Textbooks can be really helpful. Yes, I did say that. They can give you structure and ideas. They can facilitate communication among you, parents, and schools. They can provide you with assessments, sometimes good ones.
Sorry, I still don’t like them. I don’t like doing extra work any more than you do, but I still can’t bring myself to use a textbook (though we do supplement our AP curriculum with the workbook Triángulo Aprobado). But the biggest reason I don’t like them simply can’t be avoided: textbooks are out of date as soon as they’re printed. Before, actually, because the content has to be complete a long time before it goes to print. This week as my students worked on a new activity I call TweetFest (resource out later this week!), looking at a hashtag that started with #8A, they were taken aback when they realized it stood for 8 de abril. They were looking at something someone thousands of miles away wrote in Spanish that very day – within half an hour of when they came in the class, actually. That’s up-to-date.
Now, don’t get me wrong – old news isn’t always irrelevant. History is almost always relevant, but you can’t often understand its full relevance without the light of current information. So how can you infuse your curriculum with relevance without ignoring the critical past? Here are four ideas.
1. Supplement the big idea.
You don’t have to come up with brand new units every year to stay relevant and effective. That doesn’t even make sense in proficiency-based teaching: novice students, for example, can talk about their world, and those topics stay fairly consistent. Rather, change a source here and there for a listening or other activity. Update the source to something both relevant to the big idea and current. In the example of the Twitter activity above, I always include a section on political protests in our AP unit on global challenges. However, even the nature of such a unit requires an update, right? Last year students looked at the protests in Spain and the Mexican student protest #YoSoy132. This year, we kept #YoSoy132 but of course we had to add the protests in Venezuela. It was a natural update to a theme I incorporate anyway. In a unit on art and music, students evaluate a couple of important historical paintings at the Museo del Prado but also look up a modern artist, evaluate his or her art, and even contact the artist.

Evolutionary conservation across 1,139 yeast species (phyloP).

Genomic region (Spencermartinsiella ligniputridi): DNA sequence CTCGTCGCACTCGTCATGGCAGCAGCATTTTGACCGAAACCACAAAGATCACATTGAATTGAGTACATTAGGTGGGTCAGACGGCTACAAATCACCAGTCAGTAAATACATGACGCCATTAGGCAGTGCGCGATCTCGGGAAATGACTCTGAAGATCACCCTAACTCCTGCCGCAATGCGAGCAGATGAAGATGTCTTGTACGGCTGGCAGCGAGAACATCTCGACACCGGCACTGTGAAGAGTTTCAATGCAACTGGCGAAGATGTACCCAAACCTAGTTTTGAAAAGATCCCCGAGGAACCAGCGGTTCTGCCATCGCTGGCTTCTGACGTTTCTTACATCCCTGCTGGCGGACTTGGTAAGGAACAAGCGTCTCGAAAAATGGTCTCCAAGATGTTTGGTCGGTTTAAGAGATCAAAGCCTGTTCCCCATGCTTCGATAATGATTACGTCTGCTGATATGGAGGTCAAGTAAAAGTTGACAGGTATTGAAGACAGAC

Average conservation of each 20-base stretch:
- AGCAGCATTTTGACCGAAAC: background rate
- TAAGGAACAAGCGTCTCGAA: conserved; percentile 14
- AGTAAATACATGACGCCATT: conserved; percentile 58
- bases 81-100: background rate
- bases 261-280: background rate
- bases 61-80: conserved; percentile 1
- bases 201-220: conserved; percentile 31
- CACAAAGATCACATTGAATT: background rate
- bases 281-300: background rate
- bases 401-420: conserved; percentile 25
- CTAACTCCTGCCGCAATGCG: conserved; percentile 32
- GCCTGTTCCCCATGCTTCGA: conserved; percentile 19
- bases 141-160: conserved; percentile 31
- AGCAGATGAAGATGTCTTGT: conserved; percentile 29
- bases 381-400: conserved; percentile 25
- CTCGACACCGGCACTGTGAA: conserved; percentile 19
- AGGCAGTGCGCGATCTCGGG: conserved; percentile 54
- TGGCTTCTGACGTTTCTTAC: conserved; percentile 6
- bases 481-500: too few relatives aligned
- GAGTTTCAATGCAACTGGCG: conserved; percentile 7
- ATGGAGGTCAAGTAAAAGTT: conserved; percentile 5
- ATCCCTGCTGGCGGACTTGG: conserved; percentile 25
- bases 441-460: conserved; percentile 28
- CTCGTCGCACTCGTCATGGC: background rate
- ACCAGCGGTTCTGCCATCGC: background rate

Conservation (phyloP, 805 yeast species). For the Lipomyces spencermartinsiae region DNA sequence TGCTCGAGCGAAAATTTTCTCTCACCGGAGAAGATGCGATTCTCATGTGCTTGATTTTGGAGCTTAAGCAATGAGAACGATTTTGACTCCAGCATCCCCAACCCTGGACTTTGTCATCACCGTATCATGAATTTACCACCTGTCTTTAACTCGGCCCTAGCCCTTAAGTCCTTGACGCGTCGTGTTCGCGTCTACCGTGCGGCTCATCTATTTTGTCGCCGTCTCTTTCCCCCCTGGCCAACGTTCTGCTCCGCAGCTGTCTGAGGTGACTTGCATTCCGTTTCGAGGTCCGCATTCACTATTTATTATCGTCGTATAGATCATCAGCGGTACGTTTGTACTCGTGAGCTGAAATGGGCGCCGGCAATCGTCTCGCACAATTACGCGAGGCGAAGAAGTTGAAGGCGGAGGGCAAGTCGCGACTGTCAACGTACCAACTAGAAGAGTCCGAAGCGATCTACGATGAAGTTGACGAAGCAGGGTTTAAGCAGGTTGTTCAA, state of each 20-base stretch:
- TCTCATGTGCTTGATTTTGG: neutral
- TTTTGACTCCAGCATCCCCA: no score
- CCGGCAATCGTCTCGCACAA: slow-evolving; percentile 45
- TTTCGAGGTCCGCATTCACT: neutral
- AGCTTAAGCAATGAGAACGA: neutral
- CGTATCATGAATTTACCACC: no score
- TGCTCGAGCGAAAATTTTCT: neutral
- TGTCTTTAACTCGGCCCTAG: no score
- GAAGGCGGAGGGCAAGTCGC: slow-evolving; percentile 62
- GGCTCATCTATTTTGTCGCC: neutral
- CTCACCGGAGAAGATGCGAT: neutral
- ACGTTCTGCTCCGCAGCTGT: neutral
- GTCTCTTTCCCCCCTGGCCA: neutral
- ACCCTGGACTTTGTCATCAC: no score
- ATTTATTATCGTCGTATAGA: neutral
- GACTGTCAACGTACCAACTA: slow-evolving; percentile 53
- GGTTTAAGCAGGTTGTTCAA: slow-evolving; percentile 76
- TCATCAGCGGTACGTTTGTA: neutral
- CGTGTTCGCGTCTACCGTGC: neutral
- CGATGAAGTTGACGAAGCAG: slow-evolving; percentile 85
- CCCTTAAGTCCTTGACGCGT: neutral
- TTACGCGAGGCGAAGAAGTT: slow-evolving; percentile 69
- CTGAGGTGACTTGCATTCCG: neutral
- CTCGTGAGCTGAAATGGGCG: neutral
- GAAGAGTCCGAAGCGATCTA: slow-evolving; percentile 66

2. Compare historical figures.
It’s really important for students to learn about people who played an integral part in shaping the fabric of the culture whose language you teach. Don’t throw out these important aspects, but add in some more recent people students may already know about and compare them. Or, ask students to compare these people to themselves. In our unit on social change, we look at César Chávez and compare him to Juan Luis Guerra, and particularly ask this question: does our social or economic background determine whether we can effect positive change in the world around us? My students love Guerra’s music but had no idea who Chávez was. In this way we brought history, modern music, and students’ own lives together.
3. Have students update.
Sometimes there’s something so good you can’t bring yourself to get rid of it. You can keep it and save yourself some research time by setting aside time for students to update you on the situation. The summer before I began teaching Spanish 3 at my current school, Ingrid Betancourt, 3 U.S. contractors, and several Colombian police offers were dramatically and completely peacefully rescued in a perfectly executed spy operation right out of a movie script. The whole dramatic story of their kidnapping, complete with proof of life videos and an actual video of the rescue itself, was so engaging and relevant it made one of the most memorable topics of the year, part of our unit on narrating stories. In subsequent years as the story got “old” its engagement still didn’t dull for new rounds of Spanish 3 students who had never heard it, but we added more relevance, language input, and critical thinking by having the students investigate and update particular aspects of the story for the whole class.
4. Keep an eye on the news with your units in mind.
I’m always advocating asking students to do more critical thinking from the beginning, and infusing your “normal” novice units with current news or local issues is one way to do this. Two ideas came to me recently from some colleagues relevant to a unit on food. Bethanie suggested using the food unit as an opportunity for students to investigate whether and how Spanish-speaking parents have access to the local school district’s lunch menu. Could your students work on some solutions?
Did you know that much of the recent drug violence in Mexico has been concentrated in an area that provides many of the avocados sold in the United States and is affecting their production and sale? Me neither, but this tidbit from Mira struck me as a great way to make a food unit even more relevant and infused with culture and critical thinking.
Get kids thinking, spice up the topics, keep it relevant, keep it fun, and most of all, keep them learning!